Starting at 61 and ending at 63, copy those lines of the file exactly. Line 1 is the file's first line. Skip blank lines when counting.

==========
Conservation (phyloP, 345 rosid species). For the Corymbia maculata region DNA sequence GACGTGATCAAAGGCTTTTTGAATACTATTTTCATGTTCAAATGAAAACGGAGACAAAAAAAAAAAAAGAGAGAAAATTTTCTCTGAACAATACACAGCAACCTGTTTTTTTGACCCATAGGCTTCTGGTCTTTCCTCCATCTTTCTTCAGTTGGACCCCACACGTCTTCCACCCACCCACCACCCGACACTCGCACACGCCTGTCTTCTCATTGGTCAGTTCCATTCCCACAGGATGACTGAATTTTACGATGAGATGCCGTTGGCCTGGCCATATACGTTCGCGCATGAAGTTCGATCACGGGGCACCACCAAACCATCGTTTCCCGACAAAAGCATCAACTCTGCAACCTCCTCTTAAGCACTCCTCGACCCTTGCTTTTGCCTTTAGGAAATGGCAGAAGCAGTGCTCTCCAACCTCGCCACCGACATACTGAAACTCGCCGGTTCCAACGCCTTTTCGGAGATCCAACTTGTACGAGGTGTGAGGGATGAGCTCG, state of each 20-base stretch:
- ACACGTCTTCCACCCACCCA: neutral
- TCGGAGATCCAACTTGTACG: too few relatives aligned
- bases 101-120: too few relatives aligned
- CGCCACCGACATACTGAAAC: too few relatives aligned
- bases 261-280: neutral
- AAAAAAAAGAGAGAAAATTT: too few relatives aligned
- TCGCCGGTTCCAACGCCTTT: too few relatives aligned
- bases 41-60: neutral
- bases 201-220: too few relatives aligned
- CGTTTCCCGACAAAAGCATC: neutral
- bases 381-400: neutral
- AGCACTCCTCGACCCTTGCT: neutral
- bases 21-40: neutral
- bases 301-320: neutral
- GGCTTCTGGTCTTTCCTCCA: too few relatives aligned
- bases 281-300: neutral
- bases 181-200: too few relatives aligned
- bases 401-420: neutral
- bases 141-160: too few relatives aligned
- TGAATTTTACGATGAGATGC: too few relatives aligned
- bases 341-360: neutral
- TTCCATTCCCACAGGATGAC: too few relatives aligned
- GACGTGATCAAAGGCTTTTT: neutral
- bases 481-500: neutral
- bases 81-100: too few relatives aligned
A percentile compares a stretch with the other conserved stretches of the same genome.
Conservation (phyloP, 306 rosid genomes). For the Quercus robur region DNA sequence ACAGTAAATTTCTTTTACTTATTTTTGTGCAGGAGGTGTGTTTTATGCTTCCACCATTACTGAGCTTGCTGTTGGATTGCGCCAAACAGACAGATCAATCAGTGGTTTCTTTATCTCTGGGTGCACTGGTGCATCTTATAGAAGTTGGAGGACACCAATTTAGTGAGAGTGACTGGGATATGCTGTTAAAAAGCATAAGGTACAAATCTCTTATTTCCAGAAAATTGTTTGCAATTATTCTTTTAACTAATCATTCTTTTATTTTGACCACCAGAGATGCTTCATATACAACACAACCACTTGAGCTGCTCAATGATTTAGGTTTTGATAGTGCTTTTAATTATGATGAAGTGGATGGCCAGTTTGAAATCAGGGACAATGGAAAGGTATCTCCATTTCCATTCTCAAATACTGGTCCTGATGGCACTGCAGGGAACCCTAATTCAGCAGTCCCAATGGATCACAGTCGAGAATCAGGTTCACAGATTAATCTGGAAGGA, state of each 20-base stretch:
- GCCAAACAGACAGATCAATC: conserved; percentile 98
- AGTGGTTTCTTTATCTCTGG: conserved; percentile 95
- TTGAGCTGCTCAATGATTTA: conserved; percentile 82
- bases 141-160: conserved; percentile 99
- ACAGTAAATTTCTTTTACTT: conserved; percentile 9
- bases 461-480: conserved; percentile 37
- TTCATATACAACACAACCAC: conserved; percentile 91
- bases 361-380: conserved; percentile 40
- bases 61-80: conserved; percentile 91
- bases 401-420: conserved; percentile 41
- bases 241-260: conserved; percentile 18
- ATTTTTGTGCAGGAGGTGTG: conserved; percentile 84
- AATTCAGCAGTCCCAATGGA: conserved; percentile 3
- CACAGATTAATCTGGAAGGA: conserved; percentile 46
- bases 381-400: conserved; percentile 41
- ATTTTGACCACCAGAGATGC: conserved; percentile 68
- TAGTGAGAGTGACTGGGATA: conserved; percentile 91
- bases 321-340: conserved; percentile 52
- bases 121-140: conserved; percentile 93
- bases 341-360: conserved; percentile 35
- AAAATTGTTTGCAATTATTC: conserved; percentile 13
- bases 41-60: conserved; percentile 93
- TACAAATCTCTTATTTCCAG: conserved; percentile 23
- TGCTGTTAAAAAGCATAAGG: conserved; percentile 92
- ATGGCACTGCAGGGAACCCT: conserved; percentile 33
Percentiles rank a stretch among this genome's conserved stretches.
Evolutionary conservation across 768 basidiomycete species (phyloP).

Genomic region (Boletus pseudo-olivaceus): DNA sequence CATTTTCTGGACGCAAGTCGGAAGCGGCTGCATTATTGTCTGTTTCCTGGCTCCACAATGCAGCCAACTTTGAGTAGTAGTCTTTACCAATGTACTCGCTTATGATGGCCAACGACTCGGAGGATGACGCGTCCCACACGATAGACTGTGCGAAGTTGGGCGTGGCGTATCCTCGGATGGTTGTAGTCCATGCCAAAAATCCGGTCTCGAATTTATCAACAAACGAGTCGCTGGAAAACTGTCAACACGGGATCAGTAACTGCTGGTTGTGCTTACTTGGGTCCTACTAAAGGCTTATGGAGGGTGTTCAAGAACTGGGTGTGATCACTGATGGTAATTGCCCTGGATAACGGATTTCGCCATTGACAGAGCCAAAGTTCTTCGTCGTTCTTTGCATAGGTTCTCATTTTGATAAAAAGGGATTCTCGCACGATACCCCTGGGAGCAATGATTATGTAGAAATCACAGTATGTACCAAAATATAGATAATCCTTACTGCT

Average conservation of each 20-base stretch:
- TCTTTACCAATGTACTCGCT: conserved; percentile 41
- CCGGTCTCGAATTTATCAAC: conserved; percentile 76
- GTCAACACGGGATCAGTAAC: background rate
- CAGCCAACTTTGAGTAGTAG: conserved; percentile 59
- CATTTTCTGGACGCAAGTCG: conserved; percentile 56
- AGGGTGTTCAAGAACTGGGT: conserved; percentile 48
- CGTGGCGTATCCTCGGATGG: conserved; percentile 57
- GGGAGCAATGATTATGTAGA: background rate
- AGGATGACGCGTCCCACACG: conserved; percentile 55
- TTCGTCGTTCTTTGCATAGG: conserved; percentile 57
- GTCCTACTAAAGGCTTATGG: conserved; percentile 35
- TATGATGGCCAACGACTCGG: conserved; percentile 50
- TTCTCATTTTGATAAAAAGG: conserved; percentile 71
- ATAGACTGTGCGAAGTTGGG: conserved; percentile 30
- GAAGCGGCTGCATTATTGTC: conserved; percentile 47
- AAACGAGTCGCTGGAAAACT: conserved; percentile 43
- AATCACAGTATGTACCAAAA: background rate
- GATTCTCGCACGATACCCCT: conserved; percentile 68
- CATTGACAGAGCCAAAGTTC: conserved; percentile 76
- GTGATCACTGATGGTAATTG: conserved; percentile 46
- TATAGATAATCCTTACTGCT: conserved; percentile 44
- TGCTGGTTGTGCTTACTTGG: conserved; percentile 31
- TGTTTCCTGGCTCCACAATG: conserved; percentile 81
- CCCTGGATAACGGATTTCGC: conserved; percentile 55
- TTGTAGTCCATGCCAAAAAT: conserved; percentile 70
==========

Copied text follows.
- CAGCCAACTTTGAGTAGTAG: conserved; percentile 59
- CATTTTCTGGACGCAAGTCG: conserved; percentile 56
- AGGGTGTTCAAGAACTGGGT: conserved; percentile 48